As of January 1st 2020, Stelliform Press is accepting submissions of novella manuscripts of 17,500–39,999 words. For more information as to what we’re looking for and how to submit, please visit our Submissions Guidelines page. If you’re not sure if your manuscript fits with Stelliform’s vision, please send a brief query to firstname.lastname@example.org.
It is our goal to respond to all submissions within three months of receipt. Simultaneous submissions are fine, but please do let us know if your manuscript becomes unavailable.
We would especially like to encourage Canadian and First Nations, Métis, and Inuit writers to submit. We also welcome submissions from authors of colour and LGBTQ2S+ writers. We are seeking stories which depict the interrelated ways that climate change and ecological destruction affects human relationships and social structures and your stories are a very important part of the question of our global future.
Thank you for trusting us with your submissions!
Stelliform Press is a product of Hamilton and its environment. The city influences how we understand the relationships between the humans that live here and the plant and animal life around us, and shapes our vision of the press.
This city challenges us to think beyond binaries. Hamilton’s history as a steel city, a history rife with environmental and class issues, forces us to confront the effects of Western “progress” in our everyday lives. Now, with the loss of industry and the very real effects that this loss has had on Hamiltonians — increased poverty, addiction, and mental health issues in our population, for example — Hamilton struggles to reform itself. But the reformation too has been rocky; Hamilton refuses to become just another commuter city .
There is a risk for those of us who love this place, in seeing Hamilton’s current regenerative phase as a product of replacing Hamilton’s working class population with a professional class of doctors, lawyers, and the professors and administrators attached to McMaster University. With an influx of wealth comes the politics of Hamilton-as-project, a perspective and way of living in this city which often fails to acknowledge that Hamilton is already a community which is “enough” just as it is.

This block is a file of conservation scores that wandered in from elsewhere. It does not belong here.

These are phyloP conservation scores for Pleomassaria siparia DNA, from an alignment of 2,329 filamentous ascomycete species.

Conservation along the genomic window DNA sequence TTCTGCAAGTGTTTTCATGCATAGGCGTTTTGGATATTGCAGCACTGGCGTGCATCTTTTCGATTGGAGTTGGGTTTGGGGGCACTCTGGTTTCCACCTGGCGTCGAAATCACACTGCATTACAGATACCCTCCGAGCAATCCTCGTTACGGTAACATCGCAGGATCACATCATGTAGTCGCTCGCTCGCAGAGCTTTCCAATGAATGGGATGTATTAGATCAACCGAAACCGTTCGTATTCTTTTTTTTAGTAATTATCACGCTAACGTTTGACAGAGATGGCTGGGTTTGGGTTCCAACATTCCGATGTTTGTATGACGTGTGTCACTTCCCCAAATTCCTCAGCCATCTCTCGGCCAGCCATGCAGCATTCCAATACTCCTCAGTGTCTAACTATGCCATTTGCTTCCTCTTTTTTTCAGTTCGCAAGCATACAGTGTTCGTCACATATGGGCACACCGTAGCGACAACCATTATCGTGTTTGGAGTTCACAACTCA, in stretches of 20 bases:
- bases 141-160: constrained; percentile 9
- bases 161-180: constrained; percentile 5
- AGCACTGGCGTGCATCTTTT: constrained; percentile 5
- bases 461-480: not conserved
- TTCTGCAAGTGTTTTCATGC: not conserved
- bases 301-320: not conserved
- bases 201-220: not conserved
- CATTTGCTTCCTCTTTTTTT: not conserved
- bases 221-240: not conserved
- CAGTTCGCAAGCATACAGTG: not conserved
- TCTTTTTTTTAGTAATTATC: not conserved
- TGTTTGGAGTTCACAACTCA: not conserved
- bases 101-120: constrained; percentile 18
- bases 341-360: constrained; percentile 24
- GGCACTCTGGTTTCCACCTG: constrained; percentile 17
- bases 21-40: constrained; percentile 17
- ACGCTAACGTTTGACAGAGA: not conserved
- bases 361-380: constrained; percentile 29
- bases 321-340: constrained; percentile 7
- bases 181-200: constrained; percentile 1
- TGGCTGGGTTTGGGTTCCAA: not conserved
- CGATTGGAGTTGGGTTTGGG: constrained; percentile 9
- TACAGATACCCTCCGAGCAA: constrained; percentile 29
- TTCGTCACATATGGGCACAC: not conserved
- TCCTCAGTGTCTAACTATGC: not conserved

We who love this place acknowledge that Hamilton is both a space which has allowed for a thriving, organized working class and has produced a tremendous amount of pollution which has negatively affected people, plants, and animals. It is a space which now sees the effects of instability — concentrated not only in members of the displaced working class, but also in the dispossession of Indigenous people of their lands, and the continued inequalities experienced by Hamiltonians of colour and the LGBTQ2S+ community — as well as a vibrant and dedicated environmentalist community which seeks to amend the city’s ecological wrongs. As a landscape, Hamilton is a beautiful, diverse place which could and should be a “Dish with One Spoon,” providing enough for everyone; like all human-created systems, Hamilton both falls short and continues to be a site which daily invites opportunities for connection and creativity.
It is our goal that Stelliform Press emerges as a part of the creation and dissemination of stories which represent the challenges of our current intersection — at a local level, in Hamilton, where we have the daily opportunity to make choices to mitigate the old world’s ills and forge new communities; and at a global and existential level, where the ways we think about ourselves and our places in the world are shaping not only individual futures, but the futures of every living being on the planet. Let us tell stories about all the ways we relate to each other, about the ways that in those relationships we fail and the ways we succeed.
Let us tell stories of both the dreams that make work possible, and the work that needs to be done to make a liveable planet for all. Let these new stories support us and remake us as we remake our world.